Sunday, May 24, 2009

Sunday of the Ascension Sermon -- Luke 24:44-53 (LSB Ascension)

May 24, 2009 at Calvary Evangelical Lutheran ChurchMechanicsburg, PA

[Jesus] said to [the Twelve]: “These are my words that I spoke to you while I was still with you, that everything written about Me in the Law of Moses and the Prophets and the Psalms must be fulfilled.” Then He opened their minds to understand the Scriptures.

The Christ’s own words give us the reason for His Ascension and for our celebration of it. This day that we celebrate is the fulfillment of the Old Testament—the Law of Moses, the testimony of the Prophets, even the mystical, poetic teaching of the Psalms. It is the culmination of the Christ’s work, mission, and life on earth. So it is an important day for us who bear the Christ’s name to remember.

What Jesus reveals to His disciples on the Day of Ascension is the heart of their faith, the hope to which they were called to believe and to declare to the world. That is what their Lord opens their minds to understand from the Scriptures that witness about Him. So He says: “Thus it is written, that the Christ should suffer and on the third day rise from the dead.” This is what the Twelve had seen in Jerusalem with their own eyes, and it is what they would “proclaim in [the Christ’s] name to all nations.”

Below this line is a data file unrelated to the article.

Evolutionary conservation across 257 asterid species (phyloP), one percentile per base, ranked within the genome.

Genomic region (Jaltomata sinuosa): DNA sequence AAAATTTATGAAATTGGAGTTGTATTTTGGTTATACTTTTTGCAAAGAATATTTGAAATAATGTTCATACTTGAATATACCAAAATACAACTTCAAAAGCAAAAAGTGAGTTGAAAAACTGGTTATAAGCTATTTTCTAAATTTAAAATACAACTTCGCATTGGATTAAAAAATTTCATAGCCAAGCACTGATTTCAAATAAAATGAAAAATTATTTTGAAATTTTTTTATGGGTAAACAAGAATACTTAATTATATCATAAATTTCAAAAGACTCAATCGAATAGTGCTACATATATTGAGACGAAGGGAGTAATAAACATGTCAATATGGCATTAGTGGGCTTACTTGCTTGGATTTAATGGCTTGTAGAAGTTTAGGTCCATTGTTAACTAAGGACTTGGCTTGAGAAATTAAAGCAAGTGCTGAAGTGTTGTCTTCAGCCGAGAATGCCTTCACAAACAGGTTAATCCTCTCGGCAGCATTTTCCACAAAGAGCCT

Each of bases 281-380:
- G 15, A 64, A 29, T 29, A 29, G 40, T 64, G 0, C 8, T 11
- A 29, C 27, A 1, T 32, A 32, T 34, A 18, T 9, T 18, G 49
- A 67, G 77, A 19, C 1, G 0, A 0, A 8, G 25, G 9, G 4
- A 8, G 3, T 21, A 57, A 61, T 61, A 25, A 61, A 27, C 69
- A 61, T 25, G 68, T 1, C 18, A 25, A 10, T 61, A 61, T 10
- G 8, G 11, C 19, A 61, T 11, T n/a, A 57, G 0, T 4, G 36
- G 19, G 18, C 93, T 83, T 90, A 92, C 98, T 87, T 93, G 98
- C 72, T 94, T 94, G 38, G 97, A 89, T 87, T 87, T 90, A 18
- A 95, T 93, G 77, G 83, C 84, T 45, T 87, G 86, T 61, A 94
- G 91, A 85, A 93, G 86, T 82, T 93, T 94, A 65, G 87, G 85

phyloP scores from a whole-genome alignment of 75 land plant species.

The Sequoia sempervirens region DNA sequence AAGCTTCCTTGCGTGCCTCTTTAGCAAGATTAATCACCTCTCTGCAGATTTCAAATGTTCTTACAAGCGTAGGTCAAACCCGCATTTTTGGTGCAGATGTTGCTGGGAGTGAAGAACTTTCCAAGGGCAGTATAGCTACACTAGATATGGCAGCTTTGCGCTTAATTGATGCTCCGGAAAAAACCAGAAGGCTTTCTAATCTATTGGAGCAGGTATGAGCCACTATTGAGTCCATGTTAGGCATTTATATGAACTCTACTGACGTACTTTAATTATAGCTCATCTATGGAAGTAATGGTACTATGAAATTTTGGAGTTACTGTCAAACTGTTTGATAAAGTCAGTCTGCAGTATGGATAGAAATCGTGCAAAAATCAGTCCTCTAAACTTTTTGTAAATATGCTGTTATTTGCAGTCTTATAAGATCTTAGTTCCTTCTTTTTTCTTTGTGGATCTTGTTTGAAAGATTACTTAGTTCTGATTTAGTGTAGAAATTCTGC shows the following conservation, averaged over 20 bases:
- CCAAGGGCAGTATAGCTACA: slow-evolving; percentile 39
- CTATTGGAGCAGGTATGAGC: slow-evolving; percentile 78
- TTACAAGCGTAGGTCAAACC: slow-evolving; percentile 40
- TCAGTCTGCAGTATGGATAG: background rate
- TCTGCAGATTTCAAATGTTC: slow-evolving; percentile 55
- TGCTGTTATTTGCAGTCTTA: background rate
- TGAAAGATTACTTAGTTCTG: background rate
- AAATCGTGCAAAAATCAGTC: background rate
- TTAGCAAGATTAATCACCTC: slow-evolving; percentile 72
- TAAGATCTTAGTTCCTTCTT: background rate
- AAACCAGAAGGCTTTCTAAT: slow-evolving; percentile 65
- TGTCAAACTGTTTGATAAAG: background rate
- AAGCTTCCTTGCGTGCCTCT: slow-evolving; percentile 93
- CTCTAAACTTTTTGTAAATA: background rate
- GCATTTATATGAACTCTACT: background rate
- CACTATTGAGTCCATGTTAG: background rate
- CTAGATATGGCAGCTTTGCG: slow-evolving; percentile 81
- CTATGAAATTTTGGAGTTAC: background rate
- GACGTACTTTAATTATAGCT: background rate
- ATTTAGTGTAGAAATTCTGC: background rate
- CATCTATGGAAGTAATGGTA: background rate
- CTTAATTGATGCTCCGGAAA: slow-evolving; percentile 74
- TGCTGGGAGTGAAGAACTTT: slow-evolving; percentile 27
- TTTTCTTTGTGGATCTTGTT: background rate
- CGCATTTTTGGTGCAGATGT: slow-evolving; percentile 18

The completeness of the Christ’s work is seen in His Ascension. Remember that Jesus told the Twelve: “Everything written about Me in the Law of Moses and the Prophets and the Psalms must be fulfilled.” Everything, no exceptions allowed. Yet, the Twelve question Jesus about His mission. They ask Him if everything really is fulfilled. Even forty days after the Resurrection, the Twelve seem to have doubts about Jesus, or at least some concern that something hasn’t been fulfilled by Him. They ask: “Lord, is this the time when you will restore the kingdom to Israel?”

But what they seek from Jesus isn’t going to happen. They have a mistaken view of what the Christ was to accomplish. And so, Jesus “opened their minds to understand the Scriptures.” The Christ instructs His disciples about what He had done, how “everything written” had been fulfilled by Him. And then He speaks to what has been accomplished, what the Twelve will bring to the nations: not a new government for the world, but “forgiveness of sins.” For that is what “the Law of Moses, the Prophets, and the Psalms” had all testified about the Christ’s work.

What the Christ’s Ascension declares to the Twelve and to the rest of the world is that the prophesied work has been done. There is nothing left to accomplish. All has been completed. And with “everything written” being fulfilled, the Christ leaves this world, leaving what He had redeemed, purchased and won, with His innocent suffering and death and glorious resurrection. With the Scriptures fulfilled, Jesus takes up His rightful place: “seated at [the Father’s] right hand in the heavenly places, far above all rule and authority and power and dominion, and above every name that is named, not only in this age but also in the age to come.”